A couple of stories hit the news this week about transsexual people trying to change their names to reflect who they are now. In both cases, they were thwarted (which is why the stories made the news), and both, in articles about their cases, were accompanied by statements indicating anti-transgender bias.
One case involves Rev. Ronnie Elise Elrod, who wanted the Southern Baptist Theological Seminary to change the name on her diploma to reflect her change from male-to-female. Perhaps not too surprisingly, the Southern Baptist Theological Seminary refused the request. Their bureaucratic policy sounded pretty uniform in application to me:
“We have an institutional policy that we do not change names on diplomas,” said R. Albert Mohler, president of the seminary in Louisville, Ky. “That’s just the bottom line.”
Mohler said the school also doesn’t change names to note a change in someone’s marital status.
“If you’re married, if you change your name, if you move to another planet — it doesn’t matter,” added Mohler. “We’re not going to change the name on a diploma. … That long predated anyone asking for it for this reason.”
But of course, Dr. Mohler, know within segments of the transgender community for his articles Gender Confusion in the Kindergarten? and A Transgender Pastor in the Pulpit?, was further quoted in the Religion News Service article on Rev. Elrod:
Mohler has been vocal in his questioning of whether a man can truly change into a woman or vice versa but he, too, views this as a separate issue from the school’s diploma policy. He has written a column and spoken on his radio program about the case of a United Methodist transgender minister who has been permitted to remain pastor of his Baltimore church.
Mohler cited the Southern Baptist faith statement, which calls “the gift of gender … part of the goodness of God’s creation.”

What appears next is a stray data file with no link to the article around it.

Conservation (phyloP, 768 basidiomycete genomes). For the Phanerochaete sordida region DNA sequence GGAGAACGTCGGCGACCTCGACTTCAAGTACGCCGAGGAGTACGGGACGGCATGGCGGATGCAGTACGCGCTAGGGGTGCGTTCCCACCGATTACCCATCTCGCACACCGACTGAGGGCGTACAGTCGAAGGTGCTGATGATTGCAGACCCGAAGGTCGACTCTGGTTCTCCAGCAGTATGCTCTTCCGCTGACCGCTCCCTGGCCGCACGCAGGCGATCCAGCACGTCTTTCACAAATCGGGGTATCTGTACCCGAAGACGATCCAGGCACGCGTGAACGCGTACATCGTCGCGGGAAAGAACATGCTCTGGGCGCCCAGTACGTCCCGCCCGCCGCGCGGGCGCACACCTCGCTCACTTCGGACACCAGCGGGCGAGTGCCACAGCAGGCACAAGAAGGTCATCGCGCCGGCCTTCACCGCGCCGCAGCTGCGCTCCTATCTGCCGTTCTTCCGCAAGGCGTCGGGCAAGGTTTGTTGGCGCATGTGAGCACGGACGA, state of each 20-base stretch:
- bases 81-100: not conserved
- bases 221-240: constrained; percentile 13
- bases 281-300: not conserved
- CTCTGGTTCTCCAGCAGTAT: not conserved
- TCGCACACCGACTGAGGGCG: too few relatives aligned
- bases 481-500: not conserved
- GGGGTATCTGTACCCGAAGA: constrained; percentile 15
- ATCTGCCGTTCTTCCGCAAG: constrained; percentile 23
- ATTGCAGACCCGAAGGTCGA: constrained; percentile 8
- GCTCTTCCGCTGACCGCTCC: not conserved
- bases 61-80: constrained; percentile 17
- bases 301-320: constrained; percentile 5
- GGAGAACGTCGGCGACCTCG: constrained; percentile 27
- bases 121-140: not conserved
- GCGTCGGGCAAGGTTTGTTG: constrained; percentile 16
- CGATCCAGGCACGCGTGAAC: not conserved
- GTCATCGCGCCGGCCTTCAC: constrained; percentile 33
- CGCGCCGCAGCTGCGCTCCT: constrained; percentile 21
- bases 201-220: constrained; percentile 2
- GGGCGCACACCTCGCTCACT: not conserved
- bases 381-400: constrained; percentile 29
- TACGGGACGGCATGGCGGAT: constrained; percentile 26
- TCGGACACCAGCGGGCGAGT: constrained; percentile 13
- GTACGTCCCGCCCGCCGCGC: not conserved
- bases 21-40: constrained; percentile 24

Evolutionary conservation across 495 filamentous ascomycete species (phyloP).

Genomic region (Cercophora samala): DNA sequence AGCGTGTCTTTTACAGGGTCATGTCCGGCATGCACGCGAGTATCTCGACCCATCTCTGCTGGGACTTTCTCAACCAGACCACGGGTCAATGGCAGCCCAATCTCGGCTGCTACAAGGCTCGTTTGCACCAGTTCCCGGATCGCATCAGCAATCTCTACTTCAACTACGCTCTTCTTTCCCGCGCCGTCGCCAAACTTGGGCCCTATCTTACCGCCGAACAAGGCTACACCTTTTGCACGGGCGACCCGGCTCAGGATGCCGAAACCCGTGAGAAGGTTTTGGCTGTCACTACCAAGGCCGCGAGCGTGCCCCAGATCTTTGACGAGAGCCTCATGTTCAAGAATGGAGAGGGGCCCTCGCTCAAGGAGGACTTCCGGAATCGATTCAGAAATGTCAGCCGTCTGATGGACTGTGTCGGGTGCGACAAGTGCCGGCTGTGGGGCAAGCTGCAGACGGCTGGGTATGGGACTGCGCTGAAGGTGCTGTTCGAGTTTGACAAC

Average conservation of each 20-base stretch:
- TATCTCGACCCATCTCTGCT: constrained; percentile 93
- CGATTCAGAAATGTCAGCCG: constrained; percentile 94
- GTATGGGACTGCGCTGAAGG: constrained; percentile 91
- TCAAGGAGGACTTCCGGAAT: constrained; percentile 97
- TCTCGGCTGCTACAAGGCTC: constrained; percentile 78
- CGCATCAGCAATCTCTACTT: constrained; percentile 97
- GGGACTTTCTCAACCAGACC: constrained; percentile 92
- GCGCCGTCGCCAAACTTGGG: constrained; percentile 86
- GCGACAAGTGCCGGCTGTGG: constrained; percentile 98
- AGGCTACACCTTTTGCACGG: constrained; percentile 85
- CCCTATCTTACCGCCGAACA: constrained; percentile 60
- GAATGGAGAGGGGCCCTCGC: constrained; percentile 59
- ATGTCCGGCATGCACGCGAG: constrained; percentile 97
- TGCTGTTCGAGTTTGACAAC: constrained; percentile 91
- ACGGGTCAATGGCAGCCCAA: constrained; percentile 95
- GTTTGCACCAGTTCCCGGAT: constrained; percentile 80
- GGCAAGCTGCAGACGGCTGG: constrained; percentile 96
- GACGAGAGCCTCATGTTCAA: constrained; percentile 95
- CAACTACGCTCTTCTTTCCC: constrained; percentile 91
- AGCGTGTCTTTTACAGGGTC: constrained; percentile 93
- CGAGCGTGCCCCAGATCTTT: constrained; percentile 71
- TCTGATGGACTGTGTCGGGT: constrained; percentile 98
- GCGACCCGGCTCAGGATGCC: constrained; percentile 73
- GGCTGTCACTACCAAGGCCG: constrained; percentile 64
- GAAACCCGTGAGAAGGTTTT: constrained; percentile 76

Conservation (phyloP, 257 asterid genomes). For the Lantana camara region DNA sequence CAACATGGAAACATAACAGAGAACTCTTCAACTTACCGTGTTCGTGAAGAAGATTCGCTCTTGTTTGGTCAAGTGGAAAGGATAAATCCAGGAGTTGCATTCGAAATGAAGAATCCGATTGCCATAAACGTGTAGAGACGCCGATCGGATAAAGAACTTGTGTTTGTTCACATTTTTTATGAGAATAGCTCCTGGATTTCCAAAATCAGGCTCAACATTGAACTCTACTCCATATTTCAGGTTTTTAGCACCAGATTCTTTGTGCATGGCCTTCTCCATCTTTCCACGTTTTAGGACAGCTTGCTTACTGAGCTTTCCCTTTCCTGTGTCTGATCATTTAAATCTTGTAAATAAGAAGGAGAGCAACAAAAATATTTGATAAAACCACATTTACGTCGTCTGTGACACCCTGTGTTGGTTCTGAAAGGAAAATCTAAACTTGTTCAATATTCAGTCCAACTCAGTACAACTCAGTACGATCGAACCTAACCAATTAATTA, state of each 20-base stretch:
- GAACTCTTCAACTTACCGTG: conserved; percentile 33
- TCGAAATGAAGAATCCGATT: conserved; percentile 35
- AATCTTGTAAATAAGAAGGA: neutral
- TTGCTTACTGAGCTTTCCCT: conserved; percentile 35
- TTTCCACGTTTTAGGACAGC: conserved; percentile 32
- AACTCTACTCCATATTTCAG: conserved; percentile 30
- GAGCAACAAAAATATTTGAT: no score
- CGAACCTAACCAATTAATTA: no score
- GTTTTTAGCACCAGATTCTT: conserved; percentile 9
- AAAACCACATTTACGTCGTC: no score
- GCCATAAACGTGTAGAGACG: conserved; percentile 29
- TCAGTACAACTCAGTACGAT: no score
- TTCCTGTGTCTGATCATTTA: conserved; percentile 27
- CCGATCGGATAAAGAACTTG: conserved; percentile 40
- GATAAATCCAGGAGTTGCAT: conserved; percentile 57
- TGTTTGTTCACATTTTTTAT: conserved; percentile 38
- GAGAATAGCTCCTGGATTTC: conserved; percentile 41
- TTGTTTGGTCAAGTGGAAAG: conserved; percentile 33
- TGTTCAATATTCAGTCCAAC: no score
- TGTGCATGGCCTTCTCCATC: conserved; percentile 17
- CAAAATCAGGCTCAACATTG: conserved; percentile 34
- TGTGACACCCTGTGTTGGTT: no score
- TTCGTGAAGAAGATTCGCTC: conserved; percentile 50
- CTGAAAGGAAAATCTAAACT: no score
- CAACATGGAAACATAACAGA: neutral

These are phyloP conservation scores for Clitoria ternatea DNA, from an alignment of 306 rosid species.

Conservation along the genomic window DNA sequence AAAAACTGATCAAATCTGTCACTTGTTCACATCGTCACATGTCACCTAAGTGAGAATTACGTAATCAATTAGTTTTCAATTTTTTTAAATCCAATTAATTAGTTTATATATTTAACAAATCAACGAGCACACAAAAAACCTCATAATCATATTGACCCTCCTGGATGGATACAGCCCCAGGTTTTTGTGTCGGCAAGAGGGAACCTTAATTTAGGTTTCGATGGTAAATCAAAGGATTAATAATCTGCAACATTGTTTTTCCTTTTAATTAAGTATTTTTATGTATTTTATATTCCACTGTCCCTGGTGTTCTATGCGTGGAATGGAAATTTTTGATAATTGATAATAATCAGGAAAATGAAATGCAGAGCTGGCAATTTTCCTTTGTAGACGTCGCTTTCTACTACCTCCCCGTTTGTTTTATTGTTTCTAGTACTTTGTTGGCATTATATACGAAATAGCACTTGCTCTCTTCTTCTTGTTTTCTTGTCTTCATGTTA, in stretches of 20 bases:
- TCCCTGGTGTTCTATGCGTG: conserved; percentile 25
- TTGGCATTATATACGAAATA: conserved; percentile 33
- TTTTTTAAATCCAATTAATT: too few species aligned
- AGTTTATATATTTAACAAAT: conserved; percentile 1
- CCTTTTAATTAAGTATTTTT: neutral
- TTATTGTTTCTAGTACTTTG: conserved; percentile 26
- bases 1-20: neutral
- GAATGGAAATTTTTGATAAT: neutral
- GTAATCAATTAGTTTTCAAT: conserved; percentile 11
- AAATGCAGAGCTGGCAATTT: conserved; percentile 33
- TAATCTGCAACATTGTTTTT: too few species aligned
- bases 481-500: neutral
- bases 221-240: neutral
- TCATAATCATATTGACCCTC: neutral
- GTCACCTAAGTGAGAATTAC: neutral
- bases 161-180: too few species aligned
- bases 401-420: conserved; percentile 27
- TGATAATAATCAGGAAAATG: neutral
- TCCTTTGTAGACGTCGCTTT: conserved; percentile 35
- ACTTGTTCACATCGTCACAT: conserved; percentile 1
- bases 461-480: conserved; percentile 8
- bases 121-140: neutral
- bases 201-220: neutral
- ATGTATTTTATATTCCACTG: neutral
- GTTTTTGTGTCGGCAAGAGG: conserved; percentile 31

Mohler said gender is “something that is assigned by God” and surgery may change how an individual looks but not their “chromosomal structure.”
“We would want to respond with pastoral concerns to persons who are struggling with this issue,” he said. “But we cannot endorse any confusion of gender and certainly not the notion of a sex change or sex assignment and the surgery that may be involved.”
The other story on a transgender woman being thwarted in her attempt to change her name to reflect her female identity comes from Will County, Illinois. In the Chicago Tribune article Transgender woman seeks name fee waiver (emphasis added):
A transgender woman who wants to change her legal name from “Donald” to “Daunn” asked the state Supreme Court Thursday to order Will County’s chief judge to waive about $450 in court fees because of her low income.
The legal filing by Daunn Turner, 52, of Lockport contended Will County Chief Judge Stephen White rejected the request by declaring, “I am not spending the county’s money on something like this.”
White told her the name change was “something that she wanted, not something that she needed,” the court filing said.
Imagine yourself with a name usually associated with the opposite sex: How necessary do you think it would be to change your name to match your gender identity? How difficult do you think it might be to get a job when your name doesn’t match the gender you are presenting as? Name changes for transsexual people aren’t a just a “want,” the name changes help us present as who we are. And more importantly, the name change helps transsexual people gain meaningful employment.
Thankfully, in Daunn Turner’s case, Lambda Legal has stepped in, and has filed papers in her case:
The court filing contended that a judge must grant a person’s “indigency application” if paying the fee would create a substantial hardship.
The judge’s personal views shouldn’t be a factor, said Turner’s attorney, Christopher Clark.
“That’s not the way a judge is supposed to determine whether someone can use the court system,” Clark said.
What’s in a name? For a transsexual person, it often is about implications of gender identity. It also is about how well he or she can function in society as a member of his or her target sex — such as with employment, housing, and public accommodation. When it’s tough to change one’s name on one’s identification and historical documents, it’s often tough to function in society as who one is.